- Military bans troops from Baptist church event honoring ‘God’s Rescue Squad’
- ‘Pocket drones’: U.S. Army developing tiny surveillance tools for the next big war
- Belgian cafe posts sign: Dogs allowed, but Jews stay out
- Gen. Dempsey: Pentagon studying Russian readiness plans not viewed ‘for 20 years’
- John McCain: Botched, two-hour execution of murderer is ‘torture’
- House GOP ready to move border bill
- Bomb squad called after live WWII artillery washes on Cape Cod beach
- HAYDEN: Intelligence, evidence and the case against Russia
- Ohio university quiz implies atheists are naturally smarter than Christians
- Rep. Henry Cuellar on border crisis: ‘Playing defense on the one-yard line’
Roosevelt’s movable feast sparked outrage in year of ‘Franksgiving’
President changed date to add week to shopping season
Question of the Day
“The whole holiday harks back to events here in Plymouth in 1621, but has become something entirely different. It’s changed over time — it’s part of our national story, but it has moved very much away from where it originally started,” she said.
Roosevelt’s move lasted three years, but by 1941 Congress and the country had had enough. Acting with the kind of determination today’s lawmakers can only dream of, Congress quickly passed a bill declaring the fourth Thursday in November as Thanksgiving Day.
The great American holiday has spawned other controversies, including a long-running debate over who deserves credit for the first Thanksgiving.
Berkeley Plantation in Virginia says it beat the Massachusetts Pilgrims by a couple of years, and residents of El Paso, Texas, and St. Augustine, Fla., say their communities were holding celebratory feasts decades before that.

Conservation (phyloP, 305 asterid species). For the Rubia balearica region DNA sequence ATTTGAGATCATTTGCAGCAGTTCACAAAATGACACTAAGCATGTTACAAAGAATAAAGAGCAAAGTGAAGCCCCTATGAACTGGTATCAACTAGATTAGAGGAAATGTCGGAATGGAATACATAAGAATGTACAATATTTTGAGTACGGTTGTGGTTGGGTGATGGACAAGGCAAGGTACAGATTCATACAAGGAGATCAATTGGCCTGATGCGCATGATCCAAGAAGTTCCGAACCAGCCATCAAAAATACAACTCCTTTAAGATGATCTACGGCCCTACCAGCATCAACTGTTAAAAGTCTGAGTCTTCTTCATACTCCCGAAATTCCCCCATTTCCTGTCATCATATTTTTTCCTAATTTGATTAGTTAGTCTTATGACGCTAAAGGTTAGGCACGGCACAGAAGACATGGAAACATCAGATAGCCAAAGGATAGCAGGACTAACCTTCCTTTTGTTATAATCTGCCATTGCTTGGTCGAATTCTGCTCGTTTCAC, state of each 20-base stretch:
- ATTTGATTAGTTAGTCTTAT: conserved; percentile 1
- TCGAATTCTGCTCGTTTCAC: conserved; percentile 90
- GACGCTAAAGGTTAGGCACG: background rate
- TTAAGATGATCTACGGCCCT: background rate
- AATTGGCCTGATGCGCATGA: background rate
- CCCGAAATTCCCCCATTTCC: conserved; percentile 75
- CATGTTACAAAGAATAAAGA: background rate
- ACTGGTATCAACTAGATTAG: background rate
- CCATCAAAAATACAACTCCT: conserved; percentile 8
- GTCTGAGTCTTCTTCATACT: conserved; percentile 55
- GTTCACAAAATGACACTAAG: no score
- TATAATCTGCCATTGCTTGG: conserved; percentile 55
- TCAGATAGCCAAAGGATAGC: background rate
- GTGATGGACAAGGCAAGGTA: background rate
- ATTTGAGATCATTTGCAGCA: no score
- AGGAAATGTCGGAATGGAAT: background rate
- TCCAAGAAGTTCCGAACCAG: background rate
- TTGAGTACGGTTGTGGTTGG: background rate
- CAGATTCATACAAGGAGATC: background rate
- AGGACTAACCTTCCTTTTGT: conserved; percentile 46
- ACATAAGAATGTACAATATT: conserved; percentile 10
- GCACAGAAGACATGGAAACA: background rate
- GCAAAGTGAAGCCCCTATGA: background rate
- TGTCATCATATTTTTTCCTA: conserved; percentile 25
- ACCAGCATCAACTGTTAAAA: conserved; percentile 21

But Ms. Berry, at Pilgrim Hall Museum, said those other Thanksgivings were days of prayer and, most likely, of fasting — “more of a solemn occasion.” The Thanksgiving celebrated across America today most closely resembles the Massachusetts settlers’ harvest feast of 1621.
“There are a lot of places around the country that put in a claim as having the first Thanksgiving. But if you’re talking about the holiday, the national observance that we have on Thursday, the roots of that holiday go back to the Pilgrims in 1621,” she said.
© Copyright 2014 The Washington Times, LLC. Click here for reprint permission.
About the Author
Stephen Dinan can be reached at firstname.lastname@example.org.
- Lois Lerner emails reveal gaping open-records loophole
- Two-thirds of illegal immigrant children approved for asylum: report
- Top Justice official denies conspiring with IRS on tea party targeting
- Boehner: No bill on border surge
- Taking Obama to court a long shot but lawsuit not folly, Congress is told
Latest Blog Entries
TWT Video Picks
Second- and third-stringers eye 2016 if front-runner stumbles
- 'We're coming for you, Barack Obama': Top U.S. official discloses threat from ISIL terrorists
- 'Pocket drones': U.S. Army developing tiny spies for the next big war
- Russia shipping sophisticated weapons systems to Ukraine separatists
- NAPOLITANO: What if our democracy is a fraud?
- Michelle Obama says money in politics is bad, asks donors for 'big, fat check'
- White House readies for House GOP impeachment push: 'Foolish' to ignore
- Hamas rejects Kerry's call for cease-fire; Fears grow others could join fight against Israel
- EDITORIAL: Detroit's water 'spigot bigots'
- Ted Nugent loses second casino gig for 'racist remarks'
- Let it roll: D.C. Council hits Las Vegas on taxpayer's dime, leaves $14,000 tab
Obama's biggest White House 'fails'
Celebrities turned politicians
Athletes turned actors
20 gadgets that changed the world
Fighting in Iraq